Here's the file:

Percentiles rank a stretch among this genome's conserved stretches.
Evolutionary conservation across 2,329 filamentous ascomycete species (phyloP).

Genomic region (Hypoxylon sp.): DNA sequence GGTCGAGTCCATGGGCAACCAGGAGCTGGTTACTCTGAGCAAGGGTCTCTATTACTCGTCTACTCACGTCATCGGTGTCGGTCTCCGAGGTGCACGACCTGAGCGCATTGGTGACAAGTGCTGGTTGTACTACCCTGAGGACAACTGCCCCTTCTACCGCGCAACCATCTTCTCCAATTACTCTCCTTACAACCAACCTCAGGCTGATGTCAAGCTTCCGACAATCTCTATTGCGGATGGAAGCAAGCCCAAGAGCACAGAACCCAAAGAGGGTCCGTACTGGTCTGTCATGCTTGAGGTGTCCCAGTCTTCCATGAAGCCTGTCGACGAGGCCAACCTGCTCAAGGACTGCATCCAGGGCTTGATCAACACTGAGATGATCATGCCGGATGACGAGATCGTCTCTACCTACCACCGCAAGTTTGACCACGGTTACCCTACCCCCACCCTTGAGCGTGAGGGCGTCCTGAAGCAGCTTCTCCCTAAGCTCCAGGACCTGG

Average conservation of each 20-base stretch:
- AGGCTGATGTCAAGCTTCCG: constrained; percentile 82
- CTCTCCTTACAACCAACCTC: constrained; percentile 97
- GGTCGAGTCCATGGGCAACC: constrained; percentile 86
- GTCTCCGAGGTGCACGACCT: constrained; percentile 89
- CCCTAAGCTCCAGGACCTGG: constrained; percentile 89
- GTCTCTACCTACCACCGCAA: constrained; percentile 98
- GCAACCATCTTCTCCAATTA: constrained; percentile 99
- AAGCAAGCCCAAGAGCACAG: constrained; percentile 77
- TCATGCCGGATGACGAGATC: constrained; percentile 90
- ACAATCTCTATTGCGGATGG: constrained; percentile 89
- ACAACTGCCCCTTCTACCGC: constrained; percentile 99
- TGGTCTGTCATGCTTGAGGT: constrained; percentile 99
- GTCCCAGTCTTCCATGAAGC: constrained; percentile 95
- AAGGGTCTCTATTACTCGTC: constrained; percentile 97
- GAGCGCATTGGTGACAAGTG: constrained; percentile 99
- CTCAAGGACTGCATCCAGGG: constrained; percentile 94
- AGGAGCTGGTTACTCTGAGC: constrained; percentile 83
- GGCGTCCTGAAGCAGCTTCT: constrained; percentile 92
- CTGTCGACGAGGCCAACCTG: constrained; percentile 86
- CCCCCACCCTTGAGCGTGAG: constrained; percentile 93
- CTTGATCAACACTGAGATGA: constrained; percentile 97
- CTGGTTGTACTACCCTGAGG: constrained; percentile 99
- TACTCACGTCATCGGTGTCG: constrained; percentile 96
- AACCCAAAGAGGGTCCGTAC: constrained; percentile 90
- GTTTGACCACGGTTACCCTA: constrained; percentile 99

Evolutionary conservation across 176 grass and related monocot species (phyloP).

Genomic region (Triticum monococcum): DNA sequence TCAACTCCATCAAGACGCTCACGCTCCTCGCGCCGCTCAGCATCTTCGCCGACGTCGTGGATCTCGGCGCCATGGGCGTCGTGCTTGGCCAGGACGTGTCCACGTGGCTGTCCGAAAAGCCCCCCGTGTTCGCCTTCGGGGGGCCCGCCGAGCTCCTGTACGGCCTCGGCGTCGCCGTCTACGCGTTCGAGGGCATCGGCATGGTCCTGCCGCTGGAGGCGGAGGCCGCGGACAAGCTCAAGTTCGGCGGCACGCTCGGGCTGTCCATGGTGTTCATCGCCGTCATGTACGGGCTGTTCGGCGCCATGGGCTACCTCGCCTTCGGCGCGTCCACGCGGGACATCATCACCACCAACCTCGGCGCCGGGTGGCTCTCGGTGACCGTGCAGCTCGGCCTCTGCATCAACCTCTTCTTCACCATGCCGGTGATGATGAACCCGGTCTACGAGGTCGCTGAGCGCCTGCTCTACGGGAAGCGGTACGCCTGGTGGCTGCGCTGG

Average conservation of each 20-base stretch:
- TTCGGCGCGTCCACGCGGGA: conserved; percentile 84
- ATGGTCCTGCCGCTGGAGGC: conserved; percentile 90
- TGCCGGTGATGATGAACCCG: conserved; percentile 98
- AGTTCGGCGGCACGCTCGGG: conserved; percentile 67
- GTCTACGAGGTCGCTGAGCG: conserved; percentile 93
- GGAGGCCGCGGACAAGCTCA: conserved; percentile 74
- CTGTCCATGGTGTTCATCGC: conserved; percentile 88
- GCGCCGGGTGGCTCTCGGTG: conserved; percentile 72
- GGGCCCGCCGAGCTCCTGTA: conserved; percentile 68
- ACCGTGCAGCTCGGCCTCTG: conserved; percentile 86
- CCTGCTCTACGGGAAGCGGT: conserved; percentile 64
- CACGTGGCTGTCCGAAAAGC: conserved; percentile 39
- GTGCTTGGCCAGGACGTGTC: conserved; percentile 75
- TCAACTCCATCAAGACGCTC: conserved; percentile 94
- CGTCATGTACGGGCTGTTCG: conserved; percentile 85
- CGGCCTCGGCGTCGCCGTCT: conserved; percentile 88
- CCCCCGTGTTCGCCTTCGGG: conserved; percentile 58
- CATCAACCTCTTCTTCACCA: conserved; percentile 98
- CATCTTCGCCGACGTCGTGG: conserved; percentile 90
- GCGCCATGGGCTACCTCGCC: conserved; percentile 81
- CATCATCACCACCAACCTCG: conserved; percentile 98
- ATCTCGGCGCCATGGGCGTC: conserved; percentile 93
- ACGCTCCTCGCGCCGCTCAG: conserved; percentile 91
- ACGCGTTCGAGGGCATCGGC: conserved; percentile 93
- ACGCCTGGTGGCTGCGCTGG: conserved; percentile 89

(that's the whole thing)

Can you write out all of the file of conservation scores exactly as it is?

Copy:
Percentiles rank a stretch among this genome's conserved stretches.
Evolutionary conservation across 2,329 filamentous ascomycete species (phyloP).

Genomic region (Hypoxylon sp.): DNA sequence GGTCGAGTCCATGGGCAACCAGGAGCTGGTTACTCTGAGCAAGGGTCTCTATTACTCGTCTACTCACGTCATCGGTGTCGGTCTCCGAGGTGCACGACCTGAGCGCATTGGTGACAAGTGCTGGTTGTACTACCCTGAGGACAACTGCCCCTTCTACCGCGCAACCATCTTCTCCAATTACTCTCCTTACAACCAACCTCAGGCTGATGTCAAGCTTCCGACAATCTCTATTGCGGATGGAAGCAAGCCCAAGAGCACAGAACCCAAAGAGGGTCCGTACTGGTCTGTCATGCTTGAGGTGTCCCAGTCTTCCATGAAGCCTGTCGACGAGGCCAACCTGCTCAAGGACTGCATCCAGGGCTTGATCAACACTGAGATGATCATGCCGGATGACGAGATCGTCTCTACCTACCACCGCAAGTTTGACCACGGTTACCCTACCCCCACCCTTGAGCGTGAGGGCGTCCTGAAGCAGCTTCTCCCTAAGCTCCAGGACCTGG

Average conservation of each 20-base stretch:
- AGGCTGATGTCAAGCTTCCG: constrained; percentile 82
- CTCTCCTTACAACCAACCTC: constrained; percentile 97
- GGTCGAGTCCATGGGCAACC: constrained; percentile 86
- GTCTCCGAGGTGCACGACCT: constrained; percentile 89
- CCCTAAGCTCCAGGACCTGG: constrained; percentile 89
- GTCTCTACCTACCACCGCAA: constrained; percentile 98
- GCAACCATCTTCTCCAATTA: constrained; percentile 99
- AAGCAAGCCCAAGAGCACAG: constrained; percentile 77
- TCATGCCGGATGACGAGATC: constrained; percentile 90
- ACAATCTCTATTGCGGATGG: constrained; percentile 89
- ACAACTGCCCCTTCTACCGC: constrained; percentile 99
- TGGTCTGTCATGCTTGAGGT: constrained; percentile 99
- GTCCCAGTCTTCCATGAAGC: constrained; percentile 95
- AAGGGTCTCTATTACTCGTC: constrained; percentile 97
- GAGCGCATTGGTGACAAGTG: constrained; percentile 99
- CTCAAGGACTGCATCCAGGG: constrained; percentile 94
- AGGAGCTGGTTACTCTGAGC: constrained; percentile 83
- GGCGTCCTGAAGCAGCTTCT: constrained; percentile 92
- CTGTCGACGAGGCCAACCTG: constrained; percentile 86
- CCCCCACCCTTGAGCGTGAG: constrained; percentile 93
- CTTGATCAACACTGAGATGA: constrained; percentile 97
- CTGGTTGTACTACCCTGAGG: constrained; percentile 99
- TACTCACGTCATCGGTGTCG: constrained; percentile 96
- AACCCAAAGAGGGTCCGTAC: constrained; percentile 90
- GTTTGACCACGGTTACCCTA: constrained; percentile 99

Evolutionary conservation across 176 grass and related monocot species (phyloP).

Genomic region (Triticum monococcum): DNA sequence TCAACTCCATCAAGACGCTCACGCTCCTCGCGCCGCTCAGCATCTTCGCCGACGTCGTGGATCTCGGCGCCATGGGCGTCGTGCTTGGCCAGGACGTGTCCACGTGGCTGTCCGAAAAGCCCCCCGTGTTCGCCTTCGGGGGGCCCGCCGAGCTCCTGTACGGCCTCGGCGTCGCCGTCTACGCGTTCGAGGGCATCGGCATGGTCCTGCCGCTGGAGGCGGAGGCCGCGGACAAGCTCAAGTTCGGCGGCACGCTCGGGCTGTCCATGGTGTTCATCGCCGTCATGTACGGGCTGTTCGGCGCCATGGGCTACCTCGCCTTCGGCGCGTCCACGCGGGACATCATCACCACCAACCTCGGCGCCGGGTGGCTCTCGGTGACCGTGCAGCTCGGCCTCTGCATCAACCTCTTCTTCACCATGCCGGTGATGATGAACCCGGTCTACGAGGTCGCTGAGCGCCTGCTCTACGGGAAGCGGTACGCCTGGTGGCTGCGCTGG

Average conservation of each 20-base stretch:
- TTCGGCGCGTCCACGCGGGA: conserved; percentile 84
- ATGGTCCTGCCGCTGGAGGC: conserved; percentile 90
- TGCCGGTGATGATGAACCCG: conserved; percentile 98
- AGTTCGGCGGCACGCTCGGG: conserved; percentile 67
- GTCTACGAGGTCGCTGAGCG: conserved; percentile 93
- GGAGGCCGCGGACAAGCTCA: conserved; percentile 74
- CTGTCCATGGTGTTCATCGC: conserved; percentile 88
- GCGCCGGGTGGCTCTCGGTG: conserved; percentile 72
- GGGCCCGCCGAGCTCCTGTA: conserved; percentile 68
- ACCGTGCAGCTCGGCCTCTG: conserved; percentile 86
- CCTGCTCTACGGGAAGCGGT: conserved; percentile 64
- CACGTGGCTGTCCGAAAAGC: conserved; percentile 39
- GTGCTTGGCCAGGACGTGTC: conserved; percentile 75
- TCAACTCCATCAAGACGCTC: conserved; percentile 94
- CGTCATGTACGGGCTGTTCG: conserved; percentile 85
- CGGCCTCGGCGTCGCCGTCT: conserved; percentile 88
- CCCCCGTGTTCGCCTTCGGG: conserved; percentile 58
- CATCAACCTCTTCTTCACCA: conserved; percentile 98
- CATCTTCGCCGACGTCGTGG: conserved; percentile 90
- GCGCCATGGGCTACCTCGCC: conserved; percentile 81
- CATCATCACCACCAACCTCG: conserved; percentile 98
- ATCTCGGCGCCATGGGCGTC: conserved; percentile 93
- ACGCTCCTCGCGCCGCTCAG: conserved; percentile 91
- ACGCGTTCGAGGGCATCGGC: conserved; percentile 93
- ACGCCTGGTGGCTGCGCTGG: conserved; percentile 89